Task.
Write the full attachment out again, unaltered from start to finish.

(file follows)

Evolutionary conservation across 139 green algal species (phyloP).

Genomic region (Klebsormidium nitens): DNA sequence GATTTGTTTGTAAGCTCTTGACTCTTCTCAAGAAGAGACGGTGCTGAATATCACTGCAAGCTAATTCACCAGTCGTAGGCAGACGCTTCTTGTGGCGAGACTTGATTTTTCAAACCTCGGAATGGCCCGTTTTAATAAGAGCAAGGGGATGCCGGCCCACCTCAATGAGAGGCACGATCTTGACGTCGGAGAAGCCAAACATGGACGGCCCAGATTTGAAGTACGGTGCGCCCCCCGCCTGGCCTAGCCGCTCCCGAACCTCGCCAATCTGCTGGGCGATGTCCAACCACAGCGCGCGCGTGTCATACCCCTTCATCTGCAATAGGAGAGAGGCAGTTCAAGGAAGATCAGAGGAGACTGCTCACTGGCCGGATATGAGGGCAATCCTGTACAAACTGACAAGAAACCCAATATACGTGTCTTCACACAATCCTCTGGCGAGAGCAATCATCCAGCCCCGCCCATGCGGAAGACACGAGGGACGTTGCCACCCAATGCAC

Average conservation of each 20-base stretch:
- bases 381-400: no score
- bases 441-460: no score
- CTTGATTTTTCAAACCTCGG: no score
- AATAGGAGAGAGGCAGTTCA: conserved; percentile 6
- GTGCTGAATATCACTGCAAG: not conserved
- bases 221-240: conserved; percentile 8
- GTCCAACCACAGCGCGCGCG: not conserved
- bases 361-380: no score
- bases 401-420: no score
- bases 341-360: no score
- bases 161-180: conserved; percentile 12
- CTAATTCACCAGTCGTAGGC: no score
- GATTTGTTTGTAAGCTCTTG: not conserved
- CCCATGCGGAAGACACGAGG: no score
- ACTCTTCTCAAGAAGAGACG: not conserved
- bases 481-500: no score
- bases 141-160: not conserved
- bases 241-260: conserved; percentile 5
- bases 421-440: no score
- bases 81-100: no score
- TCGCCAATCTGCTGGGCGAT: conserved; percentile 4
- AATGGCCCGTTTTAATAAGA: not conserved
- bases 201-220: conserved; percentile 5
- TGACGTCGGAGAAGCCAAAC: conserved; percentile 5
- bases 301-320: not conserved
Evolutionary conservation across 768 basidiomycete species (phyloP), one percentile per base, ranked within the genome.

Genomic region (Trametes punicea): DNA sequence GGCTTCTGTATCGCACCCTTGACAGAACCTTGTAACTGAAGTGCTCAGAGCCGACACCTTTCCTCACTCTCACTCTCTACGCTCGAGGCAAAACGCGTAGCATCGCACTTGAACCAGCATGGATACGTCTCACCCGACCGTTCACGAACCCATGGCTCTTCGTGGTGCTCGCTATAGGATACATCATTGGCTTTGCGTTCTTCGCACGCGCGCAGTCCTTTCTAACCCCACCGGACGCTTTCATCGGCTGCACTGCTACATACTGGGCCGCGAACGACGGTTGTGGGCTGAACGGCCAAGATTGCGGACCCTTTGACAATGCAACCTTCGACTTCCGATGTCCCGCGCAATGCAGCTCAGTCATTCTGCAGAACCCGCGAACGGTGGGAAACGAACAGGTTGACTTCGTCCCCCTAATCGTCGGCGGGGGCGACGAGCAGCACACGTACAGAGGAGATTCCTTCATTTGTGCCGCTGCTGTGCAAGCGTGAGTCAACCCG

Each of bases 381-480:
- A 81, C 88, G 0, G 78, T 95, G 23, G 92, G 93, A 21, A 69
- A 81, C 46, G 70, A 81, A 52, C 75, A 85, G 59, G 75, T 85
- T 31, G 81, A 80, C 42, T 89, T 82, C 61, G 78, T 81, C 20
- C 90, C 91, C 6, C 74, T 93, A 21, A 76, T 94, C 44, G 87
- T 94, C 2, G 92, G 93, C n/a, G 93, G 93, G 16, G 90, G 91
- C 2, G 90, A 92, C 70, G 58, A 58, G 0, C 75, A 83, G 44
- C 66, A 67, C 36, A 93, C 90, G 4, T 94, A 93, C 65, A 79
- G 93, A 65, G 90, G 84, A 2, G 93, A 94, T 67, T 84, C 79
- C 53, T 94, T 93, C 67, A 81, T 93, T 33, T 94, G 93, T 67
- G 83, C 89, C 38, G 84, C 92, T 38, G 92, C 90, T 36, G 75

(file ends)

Evolutionary conservation across 139 green algal species (phyloP).

Genomic region (Klebsormidium nitens): DNA sequence GATTTGTTTGTAAGCTCTTGACTCTTCTCAAGAAGAGACGGTGCTGAATATCACTGCAAGCTAATTCACCAGTCGTAGGCAGACGCTTCTTGTGGCGAGACTTGATTTTTCAAACCTCGGAATGGCCCGTTTTAATAAGAGCAAGGGGATGCCGGCCCACCTCAATGAGAGGCACGATCTTGACGTCGGAGAAGCCAAACATGGACGGCCCAGATTTGAAGTACGGTGCGCCCCCCGCCTGGCCTAGCCGCTCCCGAACCTCGCCAATCTGCTGGGCGATGTCCAACCACAGCGCGCGCGTGTCATACCCCTTCATCTGCAATAGGAGAGAGGCAGTTCAAGGAAGATCAGAGGAGACTGCTCACTGGCCGGATATGAGGGCAATCCTGTACAAACTGACAAGAAACCCAATATACGTGTCTTCACACAATCCTCTGGCGAGAGCAATCATCCAGCCCCGCCCATGCGGAAGACACGAGGGACGTTGCCACCCAATGCAC

Average conservation of each 20-base stretch:
- bases 381-400: no score
- bases 441-460: no score
- CTTGATTTTTCAAACCTCGG: no score
- AATAGGAGAGAGGCAGTTCA: conserved; percentile 6
- GTGCTGAATATCACTGCAAG: not conserved
- bases 221-240: conserved; percentile 8
- GTCCAACCACAGCGCGCGCG: not conserved
- bases 361-380: no score
- bases 401-420: no score
- bases 341-360: no score
- bases 161-180: conserved; percentile 12
- CTAATTCACCAGTCGTAGGC: no score
- GATTTGTTTGTAAGCTCTTG: not conserved
- CCCATGCGGAAGACACGAGG: no score
- ACTCTTCTCAAGAAGAGACG: not conserved
- bases 481-500: no score
- bases 141-160: not conserved
- bases 241-260: conserved; percentile 5
- bases 421-440: no score
- bases 81-100: no score
- TCGCCAATCTGCTGGGCGAT: conserved; percentile 4
- AATGGCCCGTTTTAATAAGA: not conserved
- bases 201-220: conserved; percentile 5
- TGACGTCGGAGAAGCCAAAC: conserved; percentile 5
- bases 301-320: not conserved
Evolutionary conservation across 768 basidiomycete species (phyloP), one percentile per base, ranked within the genome.

Genomic region (Trametes punicea): DNA sequence GGCTTCTGTATCGCACCCTTGACAGAACCTTGTAACTGAAGTGCTCAGAGCCGACACCTTTCCTCACTCTCACTCTCTACGCTCGAGGCAAAACGCGTAGCATCGCACTTGAACCAGCATGGATACGTCTCACCCGACCGTTCACGAACCCATGGCTCTTCGTGGTGCTCGCTATAGGATACATCATTGGCTTTGCGTTCTTCGCACGCGCGCAGTCCTTTCTAACCCCACCGGACGCTTTCATCGGCTGCACTGCTACATACTGGGCCGCGAACGACGGTTGTGGGCTGAACGGCCAAGATTGCGGACCCTTTGACAATGCAACCTTCGACTTCCGATGTCCCGCGCAATGCAGCTCAGTCATTCTGCAGAACCCGCGAACGGTGGGAAACGAACAGGTTGACTTCGTCCCCCTAATCGTCGGCGGGGGCGACGAGCAGCACACGTACAGAGGAGATTCCTTCATTTGTGCCGCTGCTGTGCAAGCGTGAGTCAACCCG

Each of bases 381-480:
- A 81, C 88, G 0, G 78, T 95, G 23, G 92, G 93, A 21, A 69
- A 81, C 46, G 70, A 81, A 52, C 75, A 85, G 59, G 75, T 85
- T 31, G 81, A 80, C 42, T 89, T 82, C 61, G 78, T 81, C 20
- C 90, C 91, C 6, C 74, T 93, A 21, A 76, T 94, C 44, G 87
- T 94, C 2, G 92, G 93, C n/a, G 93, G 93, G 16, G 90, G 91
- C 2, G 90, A 92, C 70, G 58, A 58, G 0, C 75, A 83, G 44
- C 66, A 67, C 36, A 93, C 90, G 4, T 94, A 93, C 65, A 79
- G 93, A 65, G 90, G 84, A 2, G 93, A 94, T 67, T 84, C 79
- C 53, T 94, T 93, C 67, A 81, T 93, T 33, T 94, G 93, T 67
- G 83, C 89, C 38, G 84, C 92, T 38, G 92, C 90, T 36, G 75